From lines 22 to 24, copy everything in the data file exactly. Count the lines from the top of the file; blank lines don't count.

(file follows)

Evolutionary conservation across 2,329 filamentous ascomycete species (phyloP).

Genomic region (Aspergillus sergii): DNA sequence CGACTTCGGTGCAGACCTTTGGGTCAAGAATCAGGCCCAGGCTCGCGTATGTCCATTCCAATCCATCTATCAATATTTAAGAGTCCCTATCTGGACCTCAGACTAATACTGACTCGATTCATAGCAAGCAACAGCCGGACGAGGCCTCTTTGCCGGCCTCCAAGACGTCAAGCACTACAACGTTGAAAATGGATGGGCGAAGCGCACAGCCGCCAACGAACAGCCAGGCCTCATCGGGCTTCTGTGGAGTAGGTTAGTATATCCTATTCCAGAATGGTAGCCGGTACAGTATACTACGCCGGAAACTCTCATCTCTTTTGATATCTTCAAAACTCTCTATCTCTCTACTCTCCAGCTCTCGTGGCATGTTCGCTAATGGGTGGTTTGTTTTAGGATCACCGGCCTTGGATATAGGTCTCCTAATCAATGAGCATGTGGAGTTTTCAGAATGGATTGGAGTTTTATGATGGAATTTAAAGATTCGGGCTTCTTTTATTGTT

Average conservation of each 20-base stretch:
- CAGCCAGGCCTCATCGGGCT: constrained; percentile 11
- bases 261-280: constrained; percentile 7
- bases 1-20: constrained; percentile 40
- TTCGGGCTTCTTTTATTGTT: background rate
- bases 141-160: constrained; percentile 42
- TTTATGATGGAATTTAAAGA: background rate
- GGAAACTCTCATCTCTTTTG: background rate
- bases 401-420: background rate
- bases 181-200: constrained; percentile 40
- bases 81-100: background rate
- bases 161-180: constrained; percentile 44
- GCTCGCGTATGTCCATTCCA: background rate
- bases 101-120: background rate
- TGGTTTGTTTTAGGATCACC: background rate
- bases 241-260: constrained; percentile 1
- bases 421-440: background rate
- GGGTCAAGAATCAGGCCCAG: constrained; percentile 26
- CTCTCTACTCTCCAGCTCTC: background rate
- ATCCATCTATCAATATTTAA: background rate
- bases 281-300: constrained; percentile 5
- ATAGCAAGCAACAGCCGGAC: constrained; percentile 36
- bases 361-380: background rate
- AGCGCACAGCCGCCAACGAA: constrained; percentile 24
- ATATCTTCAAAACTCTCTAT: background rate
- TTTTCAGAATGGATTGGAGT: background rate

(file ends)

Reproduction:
- ATCCATCTATCAATATTTAA: background rate
- bases 281-300: constrained; percentile 5
- ATAGCAAGCAACAGCCGGAC: constrained; percentile 36